Activism and Pragmatism in Evidence at London’s edie 2023

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    London (NordSIP) – This week NordSIP partnered with UK-based Sustainability platform edie for its annual gathering in London.  Edie 23 took place on March 1st and 2nd under the banner “Leadership Through Crisis,” bringing together more than 600 delegates and speakers from industry, academia, non-governmental organisations (NGOs) and policymaking.

    Nature takes centre stage

    Following the global agreement reached at COP15 in Montreal last December, biodiversity and nature-based solutions were high on the forum agenda.  Tanya Steele, Chief Executive of WWF UK, brings the audience up to speed with developments that she believes may have been drowned out by the noise of the myriad ongoing geo-political events: “COP15 is probably one of the most important UN meetings that nobody has ever heard of.”  Steele, who was involved in the COP15 discussions, describes how the mood of the delegates in Montreal ebbed and flowed: “At times we were incredibly pessimistic and worried, but we knew we needed a strong outcome as nature is in crisis.  Global wildlife populations have fallen by 69% on average since 1970, so there was some relief when the gavel did finally fall on a relatively strong agreement.  It was perhaps stronger than many thought it would be.  Crucially, it commits to halt and reverse nature loss by 2030.  This is the global mission that has been lacking, and is the equivalent of limiting global temperature rises to 1.5 degrees.”  Steele goes on to describe the goal of protecting 30% of land, fresh water and ocean globally, also known as the 30×30 target.  She also emphasises the attention paid in the agreement to the rights of indigenous peoples and local communities, which Steele believes is a vital component of any global deal to protect nature.

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    Optimism and activism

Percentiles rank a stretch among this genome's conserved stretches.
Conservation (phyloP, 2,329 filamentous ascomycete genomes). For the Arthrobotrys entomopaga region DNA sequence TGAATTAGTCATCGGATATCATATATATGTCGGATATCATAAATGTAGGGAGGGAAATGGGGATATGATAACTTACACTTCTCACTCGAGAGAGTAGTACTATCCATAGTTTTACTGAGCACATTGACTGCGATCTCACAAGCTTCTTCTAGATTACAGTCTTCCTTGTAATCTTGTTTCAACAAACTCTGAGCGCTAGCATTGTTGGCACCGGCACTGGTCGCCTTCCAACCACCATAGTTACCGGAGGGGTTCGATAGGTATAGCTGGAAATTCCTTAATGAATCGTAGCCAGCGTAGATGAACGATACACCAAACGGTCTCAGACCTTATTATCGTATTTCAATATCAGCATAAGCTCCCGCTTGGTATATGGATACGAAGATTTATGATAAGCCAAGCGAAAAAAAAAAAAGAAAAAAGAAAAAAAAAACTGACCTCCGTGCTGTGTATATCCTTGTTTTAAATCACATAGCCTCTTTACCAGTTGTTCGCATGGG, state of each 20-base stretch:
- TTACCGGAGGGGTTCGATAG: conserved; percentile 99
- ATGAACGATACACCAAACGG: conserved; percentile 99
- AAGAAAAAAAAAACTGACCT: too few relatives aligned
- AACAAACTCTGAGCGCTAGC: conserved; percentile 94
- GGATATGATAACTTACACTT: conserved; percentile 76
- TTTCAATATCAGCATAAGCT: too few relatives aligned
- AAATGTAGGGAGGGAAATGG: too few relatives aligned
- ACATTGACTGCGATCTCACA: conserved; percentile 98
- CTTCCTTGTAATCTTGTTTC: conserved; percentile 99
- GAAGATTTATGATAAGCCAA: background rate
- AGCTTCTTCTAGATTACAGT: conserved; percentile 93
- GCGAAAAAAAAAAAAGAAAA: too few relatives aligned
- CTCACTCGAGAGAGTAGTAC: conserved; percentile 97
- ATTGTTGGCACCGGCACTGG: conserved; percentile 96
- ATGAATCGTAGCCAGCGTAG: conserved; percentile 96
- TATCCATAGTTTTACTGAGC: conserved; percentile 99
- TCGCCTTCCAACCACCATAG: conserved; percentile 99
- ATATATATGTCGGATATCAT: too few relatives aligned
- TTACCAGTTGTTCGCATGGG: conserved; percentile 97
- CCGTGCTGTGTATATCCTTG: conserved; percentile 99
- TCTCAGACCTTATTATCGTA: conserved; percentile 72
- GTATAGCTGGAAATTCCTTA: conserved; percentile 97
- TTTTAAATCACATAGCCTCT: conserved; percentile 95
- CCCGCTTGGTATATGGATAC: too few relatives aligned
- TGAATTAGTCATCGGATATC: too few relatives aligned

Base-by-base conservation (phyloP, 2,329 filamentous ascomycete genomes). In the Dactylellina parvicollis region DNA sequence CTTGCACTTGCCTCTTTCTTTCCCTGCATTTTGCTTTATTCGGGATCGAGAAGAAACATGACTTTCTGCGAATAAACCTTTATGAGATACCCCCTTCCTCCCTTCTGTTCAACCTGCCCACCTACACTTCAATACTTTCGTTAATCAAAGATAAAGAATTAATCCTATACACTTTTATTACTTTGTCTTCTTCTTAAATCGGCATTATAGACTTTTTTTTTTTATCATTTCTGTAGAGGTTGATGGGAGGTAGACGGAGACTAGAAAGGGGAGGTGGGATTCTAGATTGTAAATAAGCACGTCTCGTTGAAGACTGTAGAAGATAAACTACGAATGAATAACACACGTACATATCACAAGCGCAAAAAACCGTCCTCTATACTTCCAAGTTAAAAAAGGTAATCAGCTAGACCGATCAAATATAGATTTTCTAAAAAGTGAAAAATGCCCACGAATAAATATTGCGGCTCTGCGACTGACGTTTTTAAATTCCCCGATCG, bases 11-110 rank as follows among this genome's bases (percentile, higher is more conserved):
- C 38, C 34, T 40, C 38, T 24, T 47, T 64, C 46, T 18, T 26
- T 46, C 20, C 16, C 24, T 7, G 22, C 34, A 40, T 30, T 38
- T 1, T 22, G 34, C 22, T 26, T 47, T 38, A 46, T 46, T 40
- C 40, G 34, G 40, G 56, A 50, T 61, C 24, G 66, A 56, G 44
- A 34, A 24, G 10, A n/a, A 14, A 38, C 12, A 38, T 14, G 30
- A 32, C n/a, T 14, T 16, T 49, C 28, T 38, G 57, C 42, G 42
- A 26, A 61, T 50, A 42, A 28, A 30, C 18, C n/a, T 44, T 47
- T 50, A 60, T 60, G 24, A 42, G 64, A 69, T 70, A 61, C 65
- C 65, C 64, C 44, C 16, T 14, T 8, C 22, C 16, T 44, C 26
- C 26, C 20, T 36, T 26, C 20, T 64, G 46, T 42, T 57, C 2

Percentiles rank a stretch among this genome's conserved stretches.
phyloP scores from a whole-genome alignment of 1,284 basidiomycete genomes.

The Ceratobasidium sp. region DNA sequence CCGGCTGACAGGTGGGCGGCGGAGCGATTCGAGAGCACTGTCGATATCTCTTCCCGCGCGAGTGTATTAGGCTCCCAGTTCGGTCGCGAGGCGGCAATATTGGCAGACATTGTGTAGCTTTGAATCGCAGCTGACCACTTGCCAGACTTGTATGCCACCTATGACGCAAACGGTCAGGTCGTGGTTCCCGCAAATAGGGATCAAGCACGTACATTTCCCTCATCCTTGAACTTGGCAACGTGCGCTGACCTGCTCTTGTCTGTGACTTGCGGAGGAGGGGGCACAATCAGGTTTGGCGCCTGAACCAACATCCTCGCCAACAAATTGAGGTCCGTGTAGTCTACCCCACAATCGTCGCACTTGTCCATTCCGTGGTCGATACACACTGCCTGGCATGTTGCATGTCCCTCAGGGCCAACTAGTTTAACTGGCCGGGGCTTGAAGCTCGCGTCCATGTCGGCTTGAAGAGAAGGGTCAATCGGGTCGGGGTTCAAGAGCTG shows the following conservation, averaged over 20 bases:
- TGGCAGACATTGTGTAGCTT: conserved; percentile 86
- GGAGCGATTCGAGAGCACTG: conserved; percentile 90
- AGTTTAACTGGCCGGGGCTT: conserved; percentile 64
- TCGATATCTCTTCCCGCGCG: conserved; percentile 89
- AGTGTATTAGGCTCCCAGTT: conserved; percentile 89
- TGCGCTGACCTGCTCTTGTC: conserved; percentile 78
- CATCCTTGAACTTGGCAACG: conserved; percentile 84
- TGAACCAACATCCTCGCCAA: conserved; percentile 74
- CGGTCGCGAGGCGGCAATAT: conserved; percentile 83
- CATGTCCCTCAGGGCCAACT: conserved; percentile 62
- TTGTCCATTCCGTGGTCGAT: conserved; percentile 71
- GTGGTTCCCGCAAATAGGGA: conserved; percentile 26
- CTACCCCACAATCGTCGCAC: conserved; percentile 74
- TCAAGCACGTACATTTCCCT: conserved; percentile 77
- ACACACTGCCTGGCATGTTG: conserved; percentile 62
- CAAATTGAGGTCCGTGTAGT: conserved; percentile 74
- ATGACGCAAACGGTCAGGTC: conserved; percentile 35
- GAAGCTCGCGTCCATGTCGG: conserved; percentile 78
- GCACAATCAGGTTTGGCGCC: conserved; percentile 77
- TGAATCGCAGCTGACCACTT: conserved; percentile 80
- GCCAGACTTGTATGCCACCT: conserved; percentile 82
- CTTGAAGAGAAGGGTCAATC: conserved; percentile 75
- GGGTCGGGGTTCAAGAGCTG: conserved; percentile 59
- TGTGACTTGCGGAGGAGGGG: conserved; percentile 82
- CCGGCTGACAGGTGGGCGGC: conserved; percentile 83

Elsewhere in the conference, the excellent mix of speakers gives rise to lively debates about the state of sustainability in the world.  Nigel Topping, former UK Climate Champion at Glasgow’s COP26 is irresistibly positive – perhaps despite the UK government’s at-best patchy performance since presiding over the event.  Topping firmly believes that global capital is moving in the right direction, and that the pace of technological change is exceeding expectations, all of which will mean that the world will reach net-zero ahead of schedule.  Nevertheless, he strikes a note of caution regarding the global North/South divide, fearing that many developing nations will not reap the full benefits of this global transformation.  Steve Howard, Chief Sustainability Officer of State-owned Singaporean investment firm Temasek, answers questions about the nascent ESG-backlash in bullish manner.  In his view, these attacks are a sign of success.  He believes the sustainability movement is unstoppable, and its opponents are becoming increasingly aware of that fact.

    Former Unilever CEO and current pillar of the ESG community Paul Polman still believes businesses and policymakers should be doing far more and moving faster.  He bemoans the acceptance of ESG targets that amount simply to doing less harm, comparing this to a murderer rewarded for agreeing to cut down on the number of deaths.  He and other delegates advocate for more ambitious targets, for example reaching a carbon-positive state rather than the compromise of net-zero.  This is echoed by the voice of youth in the form of climate activist Mikaela Loach, who clearly articulates her generation’s desire for a complete rethink and redesign of the global economy away from purely growth-driven targets.  Having been promoted by the likes of former governor of the Bank of England Mark Carney, such ambitions are no longer seen as marginal.  Loach was one of the plaintiffs who successfully sued the UK government over breaches of the country’s Climate Change Act.

    Reporting and accountability

    Moving away from high-level discussions on the direction of travel of the world of sustainability, many delegates are focused on the more mundane tasks of trying to handle rapidly growing mountain of ESG-related reporting that is required by company stakeholders and regulators.  Richard Howitt, former CEO of the International Integrated Reporting Council (IIRC) is well placed to oversee a thoroughly packed worked working group of the topic.  Harriett Howey’s team at Diageo hold the UK record for timeliness in providing a full set of sustainability reports after year-end.  She talks the audience through the process, which is so labour intensive that is raises doubts about smaller and medium enterprises’ ability to dedicate enough resources to fulfil all these different requirements.  It is broadly agreed that the interoperability and convergence of global standards cannot come soon enough.

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